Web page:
RCTs in Economics

Marc Bellemare with interesting thoughts on the positives and negatives of using RCTs in development economics. I am chewing on what these observations mean for U.S. health policy, and when the sentiment ‘we wish we could do a RCT but we can’t’ is true, and when it is not. Thoughts?

About Don Taylor
Professor of Public Policy at Duke University (with appointments in Business, Nursing, Community and Family Medicine, and the Duke Clinical Research Institute). I am one of the founding faculty of the Margolis Center for Health Policy, and currently serve as Chair of Duke's University Priorities Committee (UPC). My research focuses on improving care for persons who are dying, and I am co-PI of a CMMI award in Community Based Palliative Care. I teach both undergrads and grad students at Duke. On twitter @donaldhtaylorjr

4 Responses to RCTs in Economics

  1. Jess says:

    Ethics is as import for RCTs in development economics as it is for RCTs in medicine. While medical researchers have not always lived up to their own standards in this area, the development profession (my own field) has a particularly poor track record in studying – and changing – the lives of poor people. While the ethics of conducting RCTs in development economics has received considerable attention, as far as I am aware there is no development economics equivalent to the Helsinki Declaration.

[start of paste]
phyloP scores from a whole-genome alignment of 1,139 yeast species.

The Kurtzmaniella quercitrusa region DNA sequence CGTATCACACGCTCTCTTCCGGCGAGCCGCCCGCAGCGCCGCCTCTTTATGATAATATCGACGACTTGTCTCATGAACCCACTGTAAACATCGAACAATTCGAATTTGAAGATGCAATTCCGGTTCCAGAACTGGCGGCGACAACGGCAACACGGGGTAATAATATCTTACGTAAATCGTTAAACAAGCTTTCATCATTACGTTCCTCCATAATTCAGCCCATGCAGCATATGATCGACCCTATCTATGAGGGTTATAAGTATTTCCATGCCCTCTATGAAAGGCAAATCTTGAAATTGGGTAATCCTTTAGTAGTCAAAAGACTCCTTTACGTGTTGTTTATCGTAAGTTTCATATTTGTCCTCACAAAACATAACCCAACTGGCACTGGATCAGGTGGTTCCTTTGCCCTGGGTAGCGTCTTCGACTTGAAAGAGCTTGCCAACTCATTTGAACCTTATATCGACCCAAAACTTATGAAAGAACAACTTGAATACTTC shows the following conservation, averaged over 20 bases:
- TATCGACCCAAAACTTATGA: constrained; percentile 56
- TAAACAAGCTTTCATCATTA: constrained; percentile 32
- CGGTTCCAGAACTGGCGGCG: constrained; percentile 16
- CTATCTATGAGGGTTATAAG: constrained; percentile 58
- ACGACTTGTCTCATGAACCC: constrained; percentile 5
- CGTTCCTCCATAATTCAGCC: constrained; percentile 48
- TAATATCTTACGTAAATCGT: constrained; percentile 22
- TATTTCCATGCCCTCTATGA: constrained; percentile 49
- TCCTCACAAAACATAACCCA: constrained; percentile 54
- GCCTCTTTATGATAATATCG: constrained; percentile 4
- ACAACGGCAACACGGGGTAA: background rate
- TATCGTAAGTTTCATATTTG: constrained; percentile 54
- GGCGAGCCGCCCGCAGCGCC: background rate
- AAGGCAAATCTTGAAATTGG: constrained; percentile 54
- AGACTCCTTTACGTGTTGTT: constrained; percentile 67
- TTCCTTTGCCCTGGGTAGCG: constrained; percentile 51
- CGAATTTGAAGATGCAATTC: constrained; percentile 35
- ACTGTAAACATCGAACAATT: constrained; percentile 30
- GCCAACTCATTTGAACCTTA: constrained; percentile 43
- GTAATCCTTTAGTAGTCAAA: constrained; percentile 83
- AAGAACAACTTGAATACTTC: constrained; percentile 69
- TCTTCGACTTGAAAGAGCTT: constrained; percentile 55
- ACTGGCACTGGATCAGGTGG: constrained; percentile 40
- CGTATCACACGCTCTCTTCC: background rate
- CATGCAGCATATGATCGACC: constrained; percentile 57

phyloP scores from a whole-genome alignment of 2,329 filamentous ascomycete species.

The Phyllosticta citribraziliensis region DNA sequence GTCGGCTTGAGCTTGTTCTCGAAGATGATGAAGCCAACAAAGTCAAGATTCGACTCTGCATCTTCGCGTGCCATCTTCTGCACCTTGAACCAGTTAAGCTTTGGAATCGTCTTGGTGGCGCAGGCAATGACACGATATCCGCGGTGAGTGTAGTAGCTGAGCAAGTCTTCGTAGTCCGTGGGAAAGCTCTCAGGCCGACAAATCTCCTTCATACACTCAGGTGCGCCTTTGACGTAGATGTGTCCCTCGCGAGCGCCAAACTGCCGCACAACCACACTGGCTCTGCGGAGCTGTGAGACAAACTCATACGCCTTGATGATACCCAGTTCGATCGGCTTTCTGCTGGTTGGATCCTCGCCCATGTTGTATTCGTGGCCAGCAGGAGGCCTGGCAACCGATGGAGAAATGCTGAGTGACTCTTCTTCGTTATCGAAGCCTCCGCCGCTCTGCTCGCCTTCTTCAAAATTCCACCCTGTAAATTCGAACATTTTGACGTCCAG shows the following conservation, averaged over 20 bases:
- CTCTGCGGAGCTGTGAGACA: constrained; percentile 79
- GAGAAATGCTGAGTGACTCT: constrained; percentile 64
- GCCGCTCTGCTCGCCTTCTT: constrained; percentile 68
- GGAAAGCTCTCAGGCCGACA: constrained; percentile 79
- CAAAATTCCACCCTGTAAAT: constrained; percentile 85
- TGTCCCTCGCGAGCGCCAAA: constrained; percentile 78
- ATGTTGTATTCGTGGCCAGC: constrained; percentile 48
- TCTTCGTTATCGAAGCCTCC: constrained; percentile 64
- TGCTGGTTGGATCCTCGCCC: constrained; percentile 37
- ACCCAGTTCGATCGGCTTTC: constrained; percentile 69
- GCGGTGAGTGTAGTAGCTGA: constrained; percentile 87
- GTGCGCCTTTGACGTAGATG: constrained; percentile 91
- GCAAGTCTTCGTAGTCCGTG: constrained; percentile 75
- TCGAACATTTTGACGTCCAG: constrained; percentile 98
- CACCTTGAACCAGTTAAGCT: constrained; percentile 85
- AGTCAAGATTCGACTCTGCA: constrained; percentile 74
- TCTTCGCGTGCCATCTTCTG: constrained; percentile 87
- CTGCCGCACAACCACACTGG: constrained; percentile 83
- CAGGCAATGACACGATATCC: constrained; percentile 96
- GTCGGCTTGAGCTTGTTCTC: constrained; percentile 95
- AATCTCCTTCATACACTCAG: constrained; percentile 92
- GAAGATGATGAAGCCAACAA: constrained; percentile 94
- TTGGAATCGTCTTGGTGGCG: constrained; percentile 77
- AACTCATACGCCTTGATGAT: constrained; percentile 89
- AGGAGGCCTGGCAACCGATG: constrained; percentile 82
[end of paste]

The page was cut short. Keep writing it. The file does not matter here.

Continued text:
To use Bellemare’s example, is it ethical to observe children’s school attendance and performance, but to not to provide deworming medication to the control group? Can equipose truly be assumed? In other words, would YOU rather your child was in the treatment group or the control group?

    • Don Taylor says:

      @Jess
      Interesting point about different disciplines having different levels of ethics/conventions about conduct of research. Similarly, I think that RCTs in pharmaceuticals are ahead of the game on aggregating/reporting results.

      I think that in pharma research, most participants would rather be in treatment group as well, because it holds out hope for a ‘miracle cure’ but it does seem different if control is to observed something (truancy) that we are almost certain is bad.

  2. Brad F says:

    Don
    On the ethics of RCTs and pharma, things are changing. Are they (pharma), playing by the rules? You be the judge:

    http://www.vanityfair.com/politics/features/2011/01/deadly-medicine-201101

    Brad

  3. Don Taylor says:

    @Brad F
    Interesting article. This makes the point that just having a set of rules and procedures for reporting results doesn’t mean everything is as it should be. The pharma RCTs world is big and has many issues and many involved. Many of my questions go to issues of RCTs for other interventions, like palliative care. Or disease management. You could have the issue of internal validity straight (x causes y), but have no external validity (not replicable). I will try and sketch out some of these thoughts more clearly and post next week.

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